When faced with a life-altering illness, it can be hard to navigate the complications that come with it — especially paying for long-term care. People in this situation may be able to use their life insurance policies to help pay for senior care. Here’s what you need to know about paying for senior care using accelerated death benefits and viatical settlements.

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Seniors with certain health conditions may be able to use their life insurance policies during their lifetimes to pay for long-term care with accelerated death benefits or viatical settlements.

What is the difference between accelerated death benefits and a viatical settlement?

For individuals with chronic or terminal illnesses, accelerated death benefits (ADB) and viatical settlements provide a way to use life insurance benefits during their lifetime. The major difference is whether the insured individual sells their policy or not.

With a viatical settlement, the policyholder — known as a viator in this case — sells their life insurance policy to a third party at a discounted rate and hands over all payment responsibilities. Viators can expect a larger payout with a viatical settlement than those who opt for the ADB option; however, the viator’s original beneficiaries may no longer be eligible to receive benefits upon that person’s death.

Alternatively, ADB riders offer advanced life insurance payments to the insured during their lifetime without requiring the individual to sell their policy. A rider acts as an additional benefit attached to an insurance policy. In this situation, policyholders access their life insurance funds in advanced payments and lower the value of their policy’s payout.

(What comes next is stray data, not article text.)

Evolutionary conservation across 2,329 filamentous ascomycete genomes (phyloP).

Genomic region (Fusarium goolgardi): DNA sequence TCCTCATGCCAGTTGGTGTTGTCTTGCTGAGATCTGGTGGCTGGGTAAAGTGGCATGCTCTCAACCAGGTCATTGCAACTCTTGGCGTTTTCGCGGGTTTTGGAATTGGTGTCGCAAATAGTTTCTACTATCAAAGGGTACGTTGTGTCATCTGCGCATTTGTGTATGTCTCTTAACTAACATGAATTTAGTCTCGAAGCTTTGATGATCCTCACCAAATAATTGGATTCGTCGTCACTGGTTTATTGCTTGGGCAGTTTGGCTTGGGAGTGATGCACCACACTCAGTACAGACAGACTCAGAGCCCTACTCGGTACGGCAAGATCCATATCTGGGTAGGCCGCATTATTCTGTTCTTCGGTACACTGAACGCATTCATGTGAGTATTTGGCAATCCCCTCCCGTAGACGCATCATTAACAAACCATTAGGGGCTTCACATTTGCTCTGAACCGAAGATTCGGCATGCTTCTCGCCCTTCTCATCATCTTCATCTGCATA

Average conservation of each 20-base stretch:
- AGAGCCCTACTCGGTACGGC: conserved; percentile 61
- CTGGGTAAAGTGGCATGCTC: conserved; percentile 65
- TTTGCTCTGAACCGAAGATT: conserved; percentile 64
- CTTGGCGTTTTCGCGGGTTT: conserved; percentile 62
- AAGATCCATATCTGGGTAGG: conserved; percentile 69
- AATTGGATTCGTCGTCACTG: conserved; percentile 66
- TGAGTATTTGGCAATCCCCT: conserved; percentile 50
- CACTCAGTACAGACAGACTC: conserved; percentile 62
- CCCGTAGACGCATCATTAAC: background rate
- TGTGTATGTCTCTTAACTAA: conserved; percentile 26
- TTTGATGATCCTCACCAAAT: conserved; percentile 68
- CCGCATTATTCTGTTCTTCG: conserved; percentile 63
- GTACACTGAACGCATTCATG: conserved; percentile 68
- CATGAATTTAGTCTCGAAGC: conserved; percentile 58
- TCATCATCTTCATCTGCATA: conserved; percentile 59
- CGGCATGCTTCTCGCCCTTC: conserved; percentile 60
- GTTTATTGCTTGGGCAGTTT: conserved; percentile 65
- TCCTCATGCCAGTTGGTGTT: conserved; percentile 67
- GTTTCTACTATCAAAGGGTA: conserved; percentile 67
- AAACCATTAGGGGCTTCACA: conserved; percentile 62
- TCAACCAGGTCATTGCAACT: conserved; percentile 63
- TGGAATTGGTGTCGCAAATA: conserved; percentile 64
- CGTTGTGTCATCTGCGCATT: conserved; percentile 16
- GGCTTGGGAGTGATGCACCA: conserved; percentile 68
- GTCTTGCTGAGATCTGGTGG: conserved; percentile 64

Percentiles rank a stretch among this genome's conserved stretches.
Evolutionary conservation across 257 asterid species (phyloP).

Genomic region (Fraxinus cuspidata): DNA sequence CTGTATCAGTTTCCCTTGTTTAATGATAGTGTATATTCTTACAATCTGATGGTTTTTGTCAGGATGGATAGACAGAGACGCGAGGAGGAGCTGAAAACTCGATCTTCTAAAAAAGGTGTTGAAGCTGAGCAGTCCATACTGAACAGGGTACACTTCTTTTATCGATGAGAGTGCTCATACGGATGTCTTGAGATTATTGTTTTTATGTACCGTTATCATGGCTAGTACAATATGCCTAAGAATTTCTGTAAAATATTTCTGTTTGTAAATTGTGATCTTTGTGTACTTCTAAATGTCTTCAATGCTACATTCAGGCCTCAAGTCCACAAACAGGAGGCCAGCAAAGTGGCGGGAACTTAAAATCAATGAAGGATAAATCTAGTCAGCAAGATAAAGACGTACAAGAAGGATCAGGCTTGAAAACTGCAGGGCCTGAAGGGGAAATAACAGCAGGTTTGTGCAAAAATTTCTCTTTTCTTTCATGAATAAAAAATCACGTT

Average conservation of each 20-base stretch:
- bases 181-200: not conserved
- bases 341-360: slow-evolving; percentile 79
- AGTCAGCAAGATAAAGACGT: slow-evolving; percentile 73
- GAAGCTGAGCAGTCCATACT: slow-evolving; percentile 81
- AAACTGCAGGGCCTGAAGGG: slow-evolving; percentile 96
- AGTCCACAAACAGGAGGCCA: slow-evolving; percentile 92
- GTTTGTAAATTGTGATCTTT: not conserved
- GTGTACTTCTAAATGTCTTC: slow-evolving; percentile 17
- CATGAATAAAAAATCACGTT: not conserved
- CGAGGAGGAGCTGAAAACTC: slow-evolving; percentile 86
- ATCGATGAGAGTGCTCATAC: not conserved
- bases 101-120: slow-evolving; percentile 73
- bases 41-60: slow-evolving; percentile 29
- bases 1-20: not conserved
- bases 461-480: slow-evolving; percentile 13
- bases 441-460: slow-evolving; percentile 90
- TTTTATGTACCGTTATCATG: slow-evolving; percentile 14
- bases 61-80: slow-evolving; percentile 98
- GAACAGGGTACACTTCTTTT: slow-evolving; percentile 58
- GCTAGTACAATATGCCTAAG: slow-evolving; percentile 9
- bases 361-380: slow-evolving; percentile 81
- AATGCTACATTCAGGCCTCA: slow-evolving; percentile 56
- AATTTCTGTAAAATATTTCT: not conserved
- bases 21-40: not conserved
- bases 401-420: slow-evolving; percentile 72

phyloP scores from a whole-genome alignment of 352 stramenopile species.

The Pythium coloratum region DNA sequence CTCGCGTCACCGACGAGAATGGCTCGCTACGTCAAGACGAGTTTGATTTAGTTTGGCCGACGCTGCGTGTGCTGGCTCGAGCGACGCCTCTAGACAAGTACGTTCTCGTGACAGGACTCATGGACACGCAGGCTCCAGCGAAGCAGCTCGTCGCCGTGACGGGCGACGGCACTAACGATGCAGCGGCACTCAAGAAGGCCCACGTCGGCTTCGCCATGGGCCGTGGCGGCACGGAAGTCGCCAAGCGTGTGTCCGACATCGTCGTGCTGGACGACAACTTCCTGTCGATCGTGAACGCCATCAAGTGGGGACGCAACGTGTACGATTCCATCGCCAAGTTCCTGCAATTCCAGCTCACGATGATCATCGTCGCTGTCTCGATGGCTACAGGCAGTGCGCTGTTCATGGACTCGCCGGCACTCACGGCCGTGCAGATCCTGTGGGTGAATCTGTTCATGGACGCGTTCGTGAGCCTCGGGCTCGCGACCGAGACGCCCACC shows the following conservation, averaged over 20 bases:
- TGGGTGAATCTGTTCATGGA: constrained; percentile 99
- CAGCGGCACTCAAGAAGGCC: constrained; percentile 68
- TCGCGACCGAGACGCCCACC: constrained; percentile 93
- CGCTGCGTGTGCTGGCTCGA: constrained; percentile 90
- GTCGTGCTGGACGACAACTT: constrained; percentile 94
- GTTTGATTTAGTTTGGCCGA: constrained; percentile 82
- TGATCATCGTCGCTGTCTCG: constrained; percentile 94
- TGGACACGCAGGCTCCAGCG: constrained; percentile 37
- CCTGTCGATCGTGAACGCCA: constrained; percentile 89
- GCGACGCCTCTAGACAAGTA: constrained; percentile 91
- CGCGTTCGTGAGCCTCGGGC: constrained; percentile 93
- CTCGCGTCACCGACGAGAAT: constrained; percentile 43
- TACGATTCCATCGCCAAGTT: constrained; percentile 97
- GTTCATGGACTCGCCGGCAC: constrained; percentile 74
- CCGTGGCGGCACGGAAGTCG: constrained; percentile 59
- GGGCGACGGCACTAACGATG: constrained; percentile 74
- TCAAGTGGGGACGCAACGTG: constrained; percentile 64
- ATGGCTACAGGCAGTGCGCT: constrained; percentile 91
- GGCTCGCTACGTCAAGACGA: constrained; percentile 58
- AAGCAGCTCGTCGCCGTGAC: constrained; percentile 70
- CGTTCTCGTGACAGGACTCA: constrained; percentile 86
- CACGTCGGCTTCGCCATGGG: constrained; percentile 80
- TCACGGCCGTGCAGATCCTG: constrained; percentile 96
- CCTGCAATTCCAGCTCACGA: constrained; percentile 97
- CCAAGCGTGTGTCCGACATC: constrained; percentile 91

What is a viatical settlement?

A viatical settlement is an arrangement for those who are terminally or chronically ill that involves selling their life insurance policy at a discount in exchange for a one-time sum of cash. It’s a contractual agreement between the policyholder — the viator — and the settlement provider that allows the viator to transfer ownership of their life insurance policy in exchange for cash. The amount at which the policy is sold will be lower than the policy’s total value but at a higher rate than if the viator died sooner than expected.

Qualifying for a viatical settlement

To qualify for a viatical settlement, the seller must be chronically or terminally ill. They must be diagnosed by a medical professional with a life-threatening illness and have a life expectancy of 24 months or less or a chronic illness that requires substantial assistance. In the event of chronic illness, they must have lost functional capabilities for 90 or more days. 

In addition, the viator’s policy must be worth at least $100,000. There are no age restrictions when it comes to obtaining a viatical settlement.

Selling your policy for a viatical settlement

A viatical settlement is an option for those needing funds to help pay for long-term care. Typically, a viatical settlement will yield between 50  and 70% of the total payout of a policy, but it’s wise to shop around to find the best offer. 

The viator can receive funds (which can be used without stipulation) within a few weeks of the sale. Some policyholders can receive their settlement tax-free, but the viator must meet specific medical requirements for that to be the case.